Obama Comes To Aid Of Tourism

Readers of this weekly column are accustomed by now to the key themes and issues I’ve been raising about the future of our visitor industry. Thee particularly include the necessity of federal support for travel and tourism as national priorities, the importance of visa waivers as a means of stimulating more travel from friendly nations, and the contribution of the industry to job creation and the economy. These are matters with which I’ve been intimately involved since serving as the state’s economic development and tourism director in the early 1990s. The groundwork we completed when our federal government granted visa waivers to visitors from Japan and then in Congress’s passage of the Travel Promotion Act of 2009, has resulted in one of the most significant actions by the federal government in years.

Last month, President Obama signed an executive order charging the departments of Commerce and Interior with co-leading an interagency task force to make recommendations for a national travel and tourism strategy to promote travel and expand job creation, and to coordinate these administration efforts with those of the Corporation for Travel Promotion, the nonprofit organization established by the Travel Promotion Act to promote travel to our country, and the Tourism Policy Council to ensure private sector involvement. One focus of the task force will be promoting visits to national treasures, such as our national parks.

The departments of State and Homeland Security have been given targets of increasing non-immigrant visa processing capacity for China and Brazil by 40 percent in 2012, ensuring that 80 percent of these visa applicants are interviewed within three weeks of receipt of application, and stepping up efforts to expand the visa waiver program. Chinese travelers, a growing market for Hawaii, have complained that visa requests can take months for approval.

The same agencies will establish a pilot program to simplify and speed up the non-immigrant visa process for certain applicants, including the ability to waive interviews for some very low-risk applicants, something I’ve been calling for.

The federal government also will expand and make the Global Entry program permanent. This program, created as a pilot in 2008 to facilitate expedited clearance for pre-approved, low-risk travelers upon arrival in the United States. Global Entry has been a public-private partnership that used kiosks in 20 airports to speed the admission of travelers, saving inspection time for customs and immigration officers. Secretary of State Hillary Clinton also has requested Secretary of Homeland Security Janet Napolitano add Taiwan to the list of 36 countries now on the visa waiver program.

The significance of all this is that the federal government is acknowledging what we in Hawaii have long-appreciated: Travel and tourism can be a key source of revenue and jobs. While other nations recognize the importance of tourism and have devoted the resources to promote it as a national economic priority, the United States has lagged.

The U.S. tourism and travel industry represented 2.7 percent of GDP and 7.5 million jobs in 2010, with international travel to this country supporting 1.2 million jobs alone (and thousands in Hawaii). The industry projects that more than 1 million American jobs could be created over the next decade if the U.S. increased its share of the international travel market. According to the Department of Commerce, international travel resulted in $134 billion in U.S. exports in 2010 and is the nation’s largest service export industry, 24 percent of service exports.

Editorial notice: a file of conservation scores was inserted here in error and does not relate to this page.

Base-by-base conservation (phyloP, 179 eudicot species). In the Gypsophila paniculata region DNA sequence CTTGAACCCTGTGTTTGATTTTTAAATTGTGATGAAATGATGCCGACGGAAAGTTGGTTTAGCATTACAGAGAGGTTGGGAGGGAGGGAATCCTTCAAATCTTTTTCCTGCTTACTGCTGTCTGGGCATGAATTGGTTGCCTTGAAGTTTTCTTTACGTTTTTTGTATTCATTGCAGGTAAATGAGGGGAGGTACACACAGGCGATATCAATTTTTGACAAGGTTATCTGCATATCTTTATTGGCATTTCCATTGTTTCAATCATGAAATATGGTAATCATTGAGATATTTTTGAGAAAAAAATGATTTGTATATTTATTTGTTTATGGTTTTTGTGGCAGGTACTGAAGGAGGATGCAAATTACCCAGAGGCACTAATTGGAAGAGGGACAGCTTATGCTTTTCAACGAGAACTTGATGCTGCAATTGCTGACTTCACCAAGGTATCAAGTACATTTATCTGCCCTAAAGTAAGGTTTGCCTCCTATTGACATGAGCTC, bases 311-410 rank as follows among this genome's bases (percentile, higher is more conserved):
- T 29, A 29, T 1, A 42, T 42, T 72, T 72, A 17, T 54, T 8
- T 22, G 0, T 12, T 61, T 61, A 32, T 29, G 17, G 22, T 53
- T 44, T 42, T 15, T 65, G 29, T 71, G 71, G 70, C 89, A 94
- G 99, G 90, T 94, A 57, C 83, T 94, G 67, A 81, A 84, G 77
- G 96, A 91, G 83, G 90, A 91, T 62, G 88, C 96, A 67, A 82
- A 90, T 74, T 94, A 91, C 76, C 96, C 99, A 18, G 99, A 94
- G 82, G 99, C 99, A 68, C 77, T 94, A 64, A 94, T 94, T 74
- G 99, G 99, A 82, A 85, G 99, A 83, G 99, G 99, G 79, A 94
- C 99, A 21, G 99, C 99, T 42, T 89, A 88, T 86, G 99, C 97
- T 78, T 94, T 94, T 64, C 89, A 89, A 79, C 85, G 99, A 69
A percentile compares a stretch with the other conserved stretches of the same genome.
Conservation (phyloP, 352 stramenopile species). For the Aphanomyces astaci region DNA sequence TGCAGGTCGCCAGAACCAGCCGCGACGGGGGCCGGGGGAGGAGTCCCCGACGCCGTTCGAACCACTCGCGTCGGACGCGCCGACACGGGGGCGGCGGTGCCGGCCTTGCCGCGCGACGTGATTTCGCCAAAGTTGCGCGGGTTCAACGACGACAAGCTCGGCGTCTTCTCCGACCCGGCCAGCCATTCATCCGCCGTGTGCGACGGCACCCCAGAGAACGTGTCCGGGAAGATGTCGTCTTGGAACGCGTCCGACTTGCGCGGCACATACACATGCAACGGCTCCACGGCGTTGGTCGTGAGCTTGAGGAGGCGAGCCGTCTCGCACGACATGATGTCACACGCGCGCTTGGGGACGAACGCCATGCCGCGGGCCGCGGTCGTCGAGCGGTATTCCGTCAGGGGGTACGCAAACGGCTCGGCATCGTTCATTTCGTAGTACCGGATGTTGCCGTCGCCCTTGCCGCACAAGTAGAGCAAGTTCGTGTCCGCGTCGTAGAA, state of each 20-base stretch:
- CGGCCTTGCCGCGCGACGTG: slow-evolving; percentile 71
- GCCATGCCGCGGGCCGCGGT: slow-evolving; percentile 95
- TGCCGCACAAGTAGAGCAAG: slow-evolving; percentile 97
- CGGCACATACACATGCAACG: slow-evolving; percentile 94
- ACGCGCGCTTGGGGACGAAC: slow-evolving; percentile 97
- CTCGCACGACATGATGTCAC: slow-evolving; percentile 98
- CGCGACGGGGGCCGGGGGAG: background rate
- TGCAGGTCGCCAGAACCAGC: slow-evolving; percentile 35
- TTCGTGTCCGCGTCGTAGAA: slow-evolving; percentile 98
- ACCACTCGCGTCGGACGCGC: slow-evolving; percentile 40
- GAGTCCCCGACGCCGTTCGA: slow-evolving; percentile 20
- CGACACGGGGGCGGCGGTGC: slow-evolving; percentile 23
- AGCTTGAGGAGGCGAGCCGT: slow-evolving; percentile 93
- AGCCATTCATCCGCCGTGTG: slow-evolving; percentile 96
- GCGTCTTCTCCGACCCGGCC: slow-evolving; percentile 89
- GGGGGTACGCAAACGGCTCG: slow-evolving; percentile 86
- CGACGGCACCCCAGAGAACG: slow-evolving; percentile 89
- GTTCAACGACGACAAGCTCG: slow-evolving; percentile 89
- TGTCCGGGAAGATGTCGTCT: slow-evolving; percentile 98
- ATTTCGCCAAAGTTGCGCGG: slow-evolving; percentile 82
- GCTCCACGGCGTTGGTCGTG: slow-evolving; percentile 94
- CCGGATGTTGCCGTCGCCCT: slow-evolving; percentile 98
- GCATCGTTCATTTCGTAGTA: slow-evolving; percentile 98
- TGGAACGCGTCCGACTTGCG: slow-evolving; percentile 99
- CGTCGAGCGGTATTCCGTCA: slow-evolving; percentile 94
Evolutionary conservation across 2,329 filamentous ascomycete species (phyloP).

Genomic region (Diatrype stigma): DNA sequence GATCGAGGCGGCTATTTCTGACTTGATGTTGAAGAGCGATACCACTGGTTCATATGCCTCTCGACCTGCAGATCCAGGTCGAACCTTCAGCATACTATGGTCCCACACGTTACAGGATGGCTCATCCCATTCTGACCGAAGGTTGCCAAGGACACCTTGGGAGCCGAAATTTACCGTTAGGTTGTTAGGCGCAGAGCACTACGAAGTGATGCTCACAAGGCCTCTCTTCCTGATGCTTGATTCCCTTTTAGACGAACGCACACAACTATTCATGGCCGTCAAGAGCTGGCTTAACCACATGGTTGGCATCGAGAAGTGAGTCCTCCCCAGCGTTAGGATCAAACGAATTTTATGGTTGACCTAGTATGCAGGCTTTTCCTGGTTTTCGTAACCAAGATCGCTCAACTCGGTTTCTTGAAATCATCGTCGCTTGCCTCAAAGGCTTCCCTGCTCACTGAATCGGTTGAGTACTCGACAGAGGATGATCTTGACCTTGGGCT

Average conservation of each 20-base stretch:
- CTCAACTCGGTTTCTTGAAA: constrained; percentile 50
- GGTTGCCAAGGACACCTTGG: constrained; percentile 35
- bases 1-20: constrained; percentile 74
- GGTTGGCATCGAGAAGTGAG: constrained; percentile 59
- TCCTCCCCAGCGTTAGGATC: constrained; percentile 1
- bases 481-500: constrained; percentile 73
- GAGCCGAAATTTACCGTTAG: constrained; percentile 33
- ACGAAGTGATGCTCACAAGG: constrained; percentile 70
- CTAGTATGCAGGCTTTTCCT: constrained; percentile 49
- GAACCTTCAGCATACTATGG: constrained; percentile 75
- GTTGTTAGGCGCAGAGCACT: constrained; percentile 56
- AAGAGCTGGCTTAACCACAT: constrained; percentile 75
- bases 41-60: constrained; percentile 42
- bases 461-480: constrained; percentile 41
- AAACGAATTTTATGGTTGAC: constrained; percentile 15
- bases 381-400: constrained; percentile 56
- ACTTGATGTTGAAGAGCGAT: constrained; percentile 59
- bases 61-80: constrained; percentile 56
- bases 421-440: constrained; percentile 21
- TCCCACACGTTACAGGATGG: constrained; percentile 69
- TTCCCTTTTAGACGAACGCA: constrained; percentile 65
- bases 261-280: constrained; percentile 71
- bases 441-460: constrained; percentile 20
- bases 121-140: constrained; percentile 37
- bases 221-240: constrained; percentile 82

These developments will mean great things for Hawaii as we seek to expand our appeal to new nations and new travelers. It will enable us to compete in a very tough global market, with the backing of our federal, state and county governments. And as I have long advocated , Hawaii can and should serve as an example for the rest of the country of how we can make this national goal a reality.

Masako McCarter

Position: Administrative Assistant to the Controller/Food and Beverage Director

Location: Royal Hawaiian Hotel

Administrative assistant Masako McCarter was named the Hawaii Hotel & Lodging Association’s outstanding lodging employee of the year at the 2012 Na Po’e Pa’ahana awards program, and it’s easy to see why she earned that top honor.

Masako provides accounting and administrative expertise to the Royal Hawaiian’s controller. While that would be plenty for most folks, Masako’s Japanese language ability has made her the hotel’s de facto wedding planner for Japanese guests. She graciously stepped in to help when the catering department was unable to accommodate some of the requests of its Japanese clientele. Masako helped develop a wedding website for information and online cost estimates, which has attracted many reservations from couples. She is the sole wedding coordinator and makes herself available to the staff, vendors and guests to make sure the event is successful, going so far as to emcee the ceremonies when requested.

She also spearheaded a sales program geared toward the Japanese market. It has been such a hit that parent Kyo-ya Hotels & Resorts had adopted it as a model for its Asian properties.

The special attention she pays to wedding guests extends to others. Masako and other employees stayed by the bedside of a woman who had been seriously injured in a robbery, and she helped a couple who had their personal items stolen replace them a day before their departure.

Masako McCarter is a fixture at the Visitor Industry Charity Walk, participates in Aloha United Way and Kapiolani Community College Japanese Language Board, and helps her elderly neighbors with doctors’ appointments, shopping chores and more.